Computing the mean-square displacement from these long colloidal trajectories offers a microscopic estimate of the effective particle diffusivity Deff, Supplementary Fig. 7 and Supplementary Note 3. The results are shown in Fig. 1c (blue circles) after multiplication by the swimming speeds ratio to account for the trivial dependence of the encounter frequency on microalgal speed: Deff is linear with cell concentration, with a slope αHS=1.67±0.13 in excellent quantitative agreement with both macroscopic values. This agreement confirms that the properties of the colloids’ microscopic dynamics, which includes important but rare jumps, have indeed been probed appropriately.
The agreement between the macroscopic and microscopic diffusivity measurements highlights the importance of entrainment events, and suggests a combination of jumps and (far-field-enhanced) diffusion as a plausible minimal model of microparticles’ dynamics, at least over the medium-to-long timescales we are interested in. Consequently, we model the two-dimensional projection of the stochastic trajectory of a colloid in the Hele–Shaw experiments, (X(t), Y(t)), as
This combines standard Wiener processes dWX,Y(t) leading to diffusion with diffusivity DWJ, with a Poisson process for the jumps, dP(t), characterized by the average time interval 〈ΔTJ(Nc)〉 between jumps (Fig. 3b, solid red line). Far-field effects are included at a coarse-grained level by choosing DWJ=D0+αWJNc, where αWJ=0.33±0.05. This is the effective diffusivity, rescaled by , which is measured from the microscopic experimental tracks when the entrainment events have been removed. Notice that αWJ>αT due to our conservative choice for what constitutes a jump, which in the simulation we draw from an exponential fit to the part of the experimental distribution strictly above LT (Fig. 3a, solid red line). As a result, the compounded effect of shorter jumps is included within the coefficient αWJ. The jumps’ orientation θ is uniformly distributed to give an isotropic process, and their duration =1.7 s is constant.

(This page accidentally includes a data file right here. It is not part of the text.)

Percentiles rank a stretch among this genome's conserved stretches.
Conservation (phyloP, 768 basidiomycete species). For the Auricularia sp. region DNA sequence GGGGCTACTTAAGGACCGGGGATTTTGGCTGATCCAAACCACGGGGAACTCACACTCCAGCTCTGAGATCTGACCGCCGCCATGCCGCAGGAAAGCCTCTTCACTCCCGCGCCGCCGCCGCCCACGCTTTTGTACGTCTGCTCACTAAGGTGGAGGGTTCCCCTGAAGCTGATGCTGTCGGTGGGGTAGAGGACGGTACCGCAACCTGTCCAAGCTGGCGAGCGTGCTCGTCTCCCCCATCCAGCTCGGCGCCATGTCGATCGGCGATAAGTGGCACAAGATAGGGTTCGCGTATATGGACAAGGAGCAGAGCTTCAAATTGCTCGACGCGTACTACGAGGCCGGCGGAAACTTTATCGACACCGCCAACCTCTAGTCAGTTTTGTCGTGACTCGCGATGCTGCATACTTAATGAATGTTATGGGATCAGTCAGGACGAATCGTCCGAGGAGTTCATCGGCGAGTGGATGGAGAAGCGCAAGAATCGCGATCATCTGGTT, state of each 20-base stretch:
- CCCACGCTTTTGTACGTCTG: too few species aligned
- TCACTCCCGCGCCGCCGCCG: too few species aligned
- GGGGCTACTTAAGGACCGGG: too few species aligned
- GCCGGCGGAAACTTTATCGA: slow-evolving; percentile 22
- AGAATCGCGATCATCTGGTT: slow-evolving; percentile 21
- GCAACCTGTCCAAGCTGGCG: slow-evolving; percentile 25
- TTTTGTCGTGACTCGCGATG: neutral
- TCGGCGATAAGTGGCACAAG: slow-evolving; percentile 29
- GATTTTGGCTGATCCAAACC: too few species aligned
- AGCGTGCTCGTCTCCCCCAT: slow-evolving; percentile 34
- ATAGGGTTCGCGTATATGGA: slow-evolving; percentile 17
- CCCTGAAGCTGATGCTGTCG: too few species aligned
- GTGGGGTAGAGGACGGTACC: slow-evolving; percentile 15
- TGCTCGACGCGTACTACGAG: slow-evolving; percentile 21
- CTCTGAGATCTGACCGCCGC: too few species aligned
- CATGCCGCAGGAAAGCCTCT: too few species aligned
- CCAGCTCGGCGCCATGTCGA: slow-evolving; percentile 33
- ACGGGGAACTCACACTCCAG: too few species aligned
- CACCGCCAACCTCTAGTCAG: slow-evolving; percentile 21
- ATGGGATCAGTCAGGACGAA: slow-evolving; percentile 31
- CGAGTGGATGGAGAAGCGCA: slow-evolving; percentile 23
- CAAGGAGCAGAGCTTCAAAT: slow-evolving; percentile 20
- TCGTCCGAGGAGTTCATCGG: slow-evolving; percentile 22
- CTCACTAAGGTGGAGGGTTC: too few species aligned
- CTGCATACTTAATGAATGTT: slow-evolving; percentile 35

This dynamics, simulated with a simple acceptance-rejection method (see Methods section), produces trajectories very similar to the experimental, Supplementary Fig. 8 and Supplementary Note 4. The motion is characterized by an effective diffusivity in excellent agreement with the values from the microscopic experiments (see Fig. 3c, red and blue circles respectively), and ≳5 × larger than DWJ at the corresponding cell concentration. The simulations, then, highlight the striking influence that jumps have on particle dynamics, despite their rarity. At the same time, they allow us to explore easily parameter values that have not yet been probed experimentally. For example, Fig. 3c (red diamonds and dashed red line) shows that within the experimental range of cell concentrations, even a drastic reduction of the entrainment duration to 0.1 s has only a minimal effect on particle diffusivity. The exact value of , however, will have a major influence as soon as , leading to a plateau in the effective diffusivity as the cell concentration grows above a threshold (Fig. 3c inset), at least as long as collective effects do not modify our single-particle picture.